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William McGonagall, Dundee Poet

Dundee has produced many illustrious men and women, yet few are held in more popular affection, and not only in Scotland, than the most unlikely of them all, William McGonagall, poet and tragedian.  He was born in Edinburgh, probably in March 1825, the youngest child of Irish immigrant parents. His father was a handloom weaver, and the family moved often to find work, finally coming to Dundee, where young William was first sent to work at a mill in Scouringburn, and later trained as a weaver. Then 'I began to take a great delight in reading books, as well as to improve my handwriting, in my leisure hours at night.' The penny editions of Shakespeare were his particular pleasure, 'more especially Macbeth, Richard III, Hamlet and Othello; and I gave myself no rest until I obtained complete mastery over the above four characters'.

It was not long before he felt the desire to perform publicly, and he probably began in the penny-gaffs that were displaced when the Albert Institute, Museum and Art Galleries were built. This was followed by a one-night stand in three performances of Macbeth at Giles's Theatre in Lindsay Street. For this he had to pay the proprietor one pound in cash, which he succeeded in raising among his workmates. And for the next 20 years he eked out his modest wages by performances 'in country towns and villages with pleasure and profit to his audiences'. He had married in 1846, and eventually had four children to support.

It was 1877, when he was 52, before the idea of writing poetry himself came to him, 'in the bright and balmy month of June, when trees and flowers were in full bloom, while lonely and sad in my room. I seemed to feel as it were a strange kind of feeling stealing over me, and remained so for about five minutes. A flame, as Lord Byron has said, seemed to kindle up my entire frame, and I felt so happy, so happy, that I was inclined to dance. I imagined that a pen was in my right hand, and a voice crying "Write! Write" . . . then all at once a bright idea struck me to write about my best friend, the late Reverend George Gilfillan':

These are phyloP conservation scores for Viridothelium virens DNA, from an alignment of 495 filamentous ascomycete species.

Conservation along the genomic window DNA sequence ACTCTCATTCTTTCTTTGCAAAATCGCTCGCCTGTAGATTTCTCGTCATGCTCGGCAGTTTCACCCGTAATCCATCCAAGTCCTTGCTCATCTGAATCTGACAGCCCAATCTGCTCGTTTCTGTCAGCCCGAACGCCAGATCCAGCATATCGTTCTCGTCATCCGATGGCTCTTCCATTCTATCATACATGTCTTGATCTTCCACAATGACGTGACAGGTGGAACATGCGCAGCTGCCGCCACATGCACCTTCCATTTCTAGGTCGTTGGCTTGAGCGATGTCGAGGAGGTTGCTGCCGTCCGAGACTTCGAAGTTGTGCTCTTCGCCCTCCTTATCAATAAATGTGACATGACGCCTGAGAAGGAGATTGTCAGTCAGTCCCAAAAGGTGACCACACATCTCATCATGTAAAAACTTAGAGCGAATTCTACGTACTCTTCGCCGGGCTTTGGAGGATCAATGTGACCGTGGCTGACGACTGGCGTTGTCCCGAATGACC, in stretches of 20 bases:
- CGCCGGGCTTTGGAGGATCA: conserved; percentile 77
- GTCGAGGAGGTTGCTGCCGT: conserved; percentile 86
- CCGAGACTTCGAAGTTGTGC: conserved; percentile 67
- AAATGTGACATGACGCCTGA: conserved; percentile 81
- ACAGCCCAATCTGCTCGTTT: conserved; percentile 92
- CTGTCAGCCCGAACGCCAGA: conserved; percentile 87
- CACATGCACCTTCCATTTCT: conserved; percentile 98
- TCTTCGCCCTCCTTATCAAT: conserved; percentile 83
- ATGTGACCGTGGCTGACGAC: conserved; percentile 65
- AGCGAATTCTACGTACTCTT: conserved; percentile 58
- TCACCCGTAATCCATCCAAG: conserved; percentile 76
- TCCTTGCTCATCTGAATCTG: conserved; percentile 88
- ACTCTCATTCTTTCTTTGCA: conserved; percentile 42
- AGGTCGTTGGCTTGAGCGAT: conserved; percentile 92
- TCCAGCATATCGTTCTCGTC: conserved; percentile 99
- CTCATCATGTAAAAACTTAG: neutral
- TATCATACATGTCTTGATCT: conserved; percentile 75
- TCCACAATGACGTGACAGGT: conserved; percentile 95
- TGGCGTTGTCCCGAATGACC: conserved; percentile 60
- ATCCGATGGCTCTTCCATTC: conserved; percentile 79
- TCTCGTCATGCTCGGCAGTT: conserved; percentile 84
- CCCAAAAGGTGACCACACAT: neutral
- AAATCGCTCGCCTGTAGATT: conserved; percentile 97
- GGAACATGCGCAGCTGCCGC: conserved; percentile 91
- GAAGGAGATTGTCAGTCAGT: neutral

"Rev. George Gilfillan of Dundee,
   There is none can you excel;
You have boldly rejected the Confession of Faith,
  And defended your cause right well.
The first time I heard him speak,
  'Twas in the Kinnaird Hall,
Lecturing on the Garibaldi movement,
   As loud as he could bawl..."

It was, indeed, in Reverend Gilfillan's castoffs, his wide-brimmed hat and frock coat, that the poet McGonagall was to appear before the world for the next 25 years. With him, they endured heat and cold, drenching rain and furious winds, he walked the weary miles to Balmoral, there to be turned away at the gate: or boarded the coastal steamer Britannica, on a  fruitless visit to London three years later, and even, in March 1887, on an equally
unsuccessful trip to New York.

The truth of the matter is that such success as William McGonagall enjoyed during his lifetime was a result of the hilarity he provoked as he strutted about some rickety stage, roaring his verses and brandishing his cudgel or, with two handkerchiefs tied about his waist to represent a kilt, laying about him with a broadsword in the character of Macbeth.

And the fame that has followed his death due to the fact that, as the Times Literary Supplement has put it, 'he is the only memorable truly bad poet in our language.'

McGonagall died in Edinburgh, exiled from Dundee, in 1902, at the age of 77.His wife Jean, who was illiterate, gave his name as McGonigal and his age as 62. But in the memories of lovers of bad verse all over the world William McGonagall lives on, immortalised in his verses on the Tay Bridge Disaster, which took place on the last Sabbath day of 1879, which will be remembered for a very long time.

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